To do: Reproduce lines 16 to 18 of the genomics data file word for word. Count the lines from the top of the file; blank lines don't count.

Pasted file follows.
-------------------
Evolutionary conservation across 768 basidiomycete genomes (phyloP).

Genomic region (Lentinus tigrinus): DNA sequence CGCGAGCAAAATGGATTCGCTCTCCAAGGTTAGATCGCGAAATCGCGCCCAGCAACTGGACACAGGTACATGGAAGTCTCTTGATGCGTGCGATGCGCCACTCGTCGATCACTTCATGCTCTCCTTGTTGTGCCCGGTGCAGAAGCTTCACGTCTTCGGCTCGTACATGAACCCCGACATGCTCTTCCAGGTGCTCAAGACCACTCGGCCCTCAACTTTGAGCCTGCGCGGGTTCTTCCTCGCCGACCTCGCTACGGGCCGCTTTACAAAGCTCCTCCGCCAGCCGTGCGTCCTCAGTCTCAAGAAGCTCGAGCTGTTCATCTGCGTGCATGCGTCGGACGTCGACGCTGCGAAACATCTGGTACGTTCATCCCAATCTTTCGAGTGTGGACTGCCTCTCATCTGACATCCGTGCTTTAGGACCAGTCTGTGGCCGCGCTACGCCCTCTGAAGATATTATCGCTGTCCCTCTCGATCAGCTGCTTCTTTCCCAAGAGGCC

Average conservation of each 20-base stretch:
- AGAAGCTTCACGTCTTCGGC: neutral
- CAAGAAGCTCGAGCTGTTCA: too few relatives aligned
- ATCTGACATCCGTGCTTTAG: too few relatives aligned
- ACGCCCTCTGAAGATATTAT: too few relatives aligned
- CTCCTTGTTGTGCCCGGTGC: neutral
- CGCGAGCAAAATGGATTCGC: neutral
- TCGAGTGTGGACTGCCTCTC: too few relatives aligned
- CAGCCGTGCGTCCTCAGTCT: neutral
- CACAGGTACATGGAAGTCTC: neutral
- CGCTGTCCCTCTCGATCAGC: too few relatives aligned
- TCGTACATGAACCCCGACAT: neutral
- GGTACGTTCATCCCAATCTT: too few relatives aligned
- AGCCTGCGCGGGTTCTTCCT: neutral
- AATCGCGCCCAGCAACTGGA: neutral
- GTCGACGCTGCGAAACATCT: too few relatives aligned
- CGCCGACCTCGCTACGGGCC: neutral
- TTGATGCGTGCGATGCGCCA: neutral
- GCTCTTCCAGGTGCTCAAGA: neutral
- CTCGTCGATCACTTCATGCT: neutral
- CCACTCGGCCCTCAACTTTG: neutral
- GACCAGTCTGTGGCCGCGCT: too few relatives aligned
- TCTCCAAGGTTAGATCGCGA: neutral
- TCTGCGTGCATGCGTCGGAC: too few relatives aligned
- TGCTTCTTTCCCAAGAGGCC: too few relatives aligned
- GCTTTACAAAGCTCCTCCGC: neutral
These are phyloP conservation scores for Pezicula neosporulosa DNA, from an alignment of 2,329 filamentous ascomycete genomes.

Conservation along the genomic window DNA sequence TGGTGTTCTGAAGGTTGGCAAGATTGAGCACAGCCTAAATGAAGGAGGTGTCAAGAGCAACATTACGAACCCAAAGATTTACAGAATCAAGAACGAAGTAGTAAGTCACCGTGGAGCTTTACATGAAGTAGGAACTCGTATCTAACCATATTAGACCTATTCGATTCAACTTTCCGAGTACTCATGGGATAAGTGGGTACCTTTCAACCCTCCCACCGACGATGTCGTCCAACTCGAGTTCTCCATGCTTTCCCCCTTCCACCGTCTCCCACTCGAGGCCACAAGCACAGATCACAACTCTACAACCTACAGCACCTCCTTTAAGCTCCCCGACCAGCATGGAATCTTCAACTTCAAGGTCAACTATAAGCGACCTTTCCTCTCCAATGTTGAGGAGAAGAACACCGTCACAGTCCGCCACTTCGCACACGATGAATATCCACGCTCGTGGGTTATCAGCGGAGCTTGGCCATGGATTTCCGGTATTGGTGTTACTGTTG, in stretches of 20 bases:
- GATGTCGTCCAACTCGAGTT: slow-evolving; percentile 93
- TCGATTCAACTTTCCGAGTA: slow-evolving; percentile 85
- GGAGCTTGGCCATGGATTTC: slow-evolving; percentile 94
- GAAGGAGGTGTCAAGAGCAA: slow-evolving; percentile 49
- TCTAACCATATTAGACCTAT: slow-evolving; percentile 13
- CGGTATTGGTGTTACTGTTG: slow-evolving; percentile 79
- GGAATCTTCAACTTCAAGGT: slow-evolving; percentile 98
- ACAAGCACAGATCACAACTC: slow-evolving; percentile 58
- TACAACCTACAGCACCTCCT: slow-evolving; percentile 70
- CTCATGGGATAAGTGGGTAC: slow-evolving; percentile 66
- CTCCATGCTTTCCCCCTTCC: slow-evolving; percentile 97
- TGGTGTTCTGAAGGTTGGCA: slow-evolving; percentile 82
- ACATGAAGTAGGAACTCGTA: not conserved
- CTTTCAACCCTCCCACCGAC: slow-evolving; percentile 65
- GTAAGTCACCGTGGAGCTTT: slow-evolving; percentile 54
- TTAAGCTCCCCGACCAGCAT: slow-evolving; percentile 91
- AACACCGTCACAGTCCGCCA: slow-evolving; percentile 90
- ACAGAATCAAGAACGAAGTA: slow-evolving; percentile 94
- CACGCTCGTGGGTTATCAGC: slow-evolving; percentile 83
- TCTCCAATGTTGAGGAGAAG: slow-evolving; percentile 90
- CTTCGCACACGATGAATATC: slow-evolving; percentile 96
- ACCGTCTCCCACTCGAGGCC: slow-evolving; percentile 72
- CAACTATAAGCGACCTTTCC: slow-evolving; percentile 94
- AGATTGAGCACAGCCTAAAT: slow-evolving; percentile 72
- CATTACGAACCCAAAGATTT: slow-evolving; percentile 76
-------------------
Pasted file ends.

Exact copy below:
- AGCCTGCGCGGGTTCTTCCT: neutral
- AATCGCGCCCAGCAACTGGA: neutral
- GTCGACGCTGCGAAACATCT: too few relatives aligned